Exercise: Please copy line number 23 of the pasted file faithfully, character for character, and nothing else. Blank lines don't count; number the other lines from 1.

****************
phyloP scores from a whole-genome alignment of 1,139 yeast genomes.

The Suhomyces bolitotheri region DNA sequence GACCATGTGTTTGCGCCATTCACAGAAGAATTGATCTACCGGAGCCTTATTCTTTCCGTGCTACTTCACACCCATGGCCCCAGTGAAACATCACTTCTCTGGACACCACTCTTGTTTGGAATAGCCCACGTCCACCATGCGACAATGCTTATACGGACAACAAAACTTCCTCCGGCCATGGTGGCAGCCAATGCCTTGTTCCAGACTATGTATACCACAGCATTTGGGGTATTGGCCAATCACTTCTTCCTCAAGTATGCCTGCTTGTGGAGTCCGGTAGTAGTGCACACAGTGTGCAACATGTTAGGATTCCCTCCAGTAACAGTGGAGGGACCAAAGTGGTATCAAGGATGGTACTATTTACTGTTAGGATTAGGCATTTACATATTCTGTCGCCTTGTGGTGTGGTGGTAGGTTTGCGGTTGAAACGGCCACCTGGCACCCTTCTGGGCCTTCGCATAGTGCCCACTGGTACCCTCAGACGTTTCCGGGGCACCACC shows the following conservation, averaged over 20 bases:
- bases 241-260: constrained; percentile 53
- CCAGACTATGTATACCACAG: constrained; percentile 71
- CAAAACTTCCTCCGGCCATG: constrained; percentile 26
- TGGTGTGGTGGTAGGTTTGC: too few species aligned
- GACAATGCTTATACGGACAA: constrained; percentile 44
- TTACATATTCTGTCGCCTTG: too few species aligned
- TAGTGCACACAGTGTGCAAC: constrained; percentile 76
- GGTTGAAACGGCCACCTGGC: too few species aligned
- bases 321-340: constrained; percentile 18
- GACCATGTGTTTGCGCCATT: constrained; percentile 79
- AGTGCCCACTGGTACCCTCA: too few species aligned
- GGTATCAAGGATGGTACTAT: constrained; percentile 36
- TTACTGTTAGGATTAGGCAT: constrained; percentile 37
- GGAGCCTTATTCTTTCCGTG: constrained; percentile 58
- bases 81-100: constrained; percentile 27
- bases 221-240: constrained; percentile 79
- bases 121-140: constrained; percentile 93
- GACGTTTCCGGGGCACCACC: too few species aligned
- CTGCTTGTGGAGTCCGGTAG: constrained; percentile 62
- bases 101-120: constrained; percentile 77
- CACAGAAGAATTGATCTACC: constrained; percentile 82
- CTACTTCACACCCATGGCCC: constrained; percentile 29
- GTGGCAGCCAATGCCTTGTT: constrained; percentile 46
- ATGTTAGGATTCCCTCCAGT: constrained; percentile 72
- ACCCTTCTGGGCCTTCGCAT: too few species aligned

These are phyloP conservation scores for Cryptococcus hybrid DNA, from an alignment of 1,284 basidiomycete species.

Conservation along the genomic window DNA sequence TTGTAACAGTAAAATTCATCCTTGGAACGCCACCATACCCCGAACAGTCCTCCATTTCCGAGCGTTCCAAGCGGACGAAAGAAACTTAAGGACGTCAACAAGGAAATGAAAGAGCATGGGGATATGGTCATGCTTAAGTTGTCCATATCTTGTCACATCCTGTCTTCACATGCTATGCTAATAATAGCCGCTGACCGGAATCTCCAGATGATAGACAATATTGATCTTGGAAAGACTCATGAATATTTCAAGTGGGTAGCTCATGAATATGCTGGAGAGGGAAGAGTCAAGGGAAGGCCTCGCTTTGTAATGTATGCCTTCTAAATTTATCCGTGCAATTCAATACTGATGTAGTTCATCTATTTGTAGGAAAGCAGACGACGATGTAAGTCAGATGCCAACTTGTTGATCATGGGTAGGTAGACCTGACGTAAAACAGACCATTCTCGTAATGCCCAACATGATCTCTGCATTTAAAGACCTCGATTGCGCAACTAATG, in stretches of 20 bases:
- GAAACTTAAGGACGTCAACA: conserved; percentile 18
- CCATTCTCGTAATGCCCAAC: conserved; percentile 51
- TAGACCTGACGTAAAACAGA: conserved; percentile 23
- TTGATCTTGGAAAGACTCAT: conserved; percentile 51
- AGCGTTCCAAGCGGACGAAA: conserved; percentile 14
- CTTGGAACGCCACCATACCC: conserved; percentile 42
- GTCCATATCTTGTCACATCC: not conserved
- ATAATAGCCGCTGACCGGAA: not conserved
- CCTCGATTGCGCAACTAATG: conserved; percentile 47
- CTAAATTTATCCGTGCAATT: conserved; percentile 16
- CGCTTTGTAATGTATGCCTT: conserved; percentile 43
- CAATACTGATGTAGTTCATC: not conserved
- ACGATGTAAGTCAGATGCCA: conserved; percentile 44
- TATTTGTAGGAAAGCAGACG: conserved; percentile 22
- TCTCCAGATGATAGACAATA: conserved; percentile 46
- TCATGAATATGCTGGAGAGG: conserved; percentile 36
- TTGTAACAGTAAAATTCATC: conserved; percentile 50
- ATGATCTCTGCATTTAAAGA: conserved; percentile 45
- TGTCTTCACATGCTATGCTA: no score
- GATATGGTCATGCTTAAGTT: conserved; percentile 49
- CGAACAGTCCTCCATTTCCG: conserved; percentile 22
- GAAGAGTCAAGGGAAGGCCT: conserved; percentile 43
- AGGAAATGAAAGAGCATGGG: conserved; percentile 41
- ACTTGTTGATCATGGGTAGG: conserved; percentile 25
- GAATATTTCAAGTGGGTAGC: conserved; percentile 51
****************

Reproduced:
- CACAGAAGAATTGATCTACC: constrained; percentile 82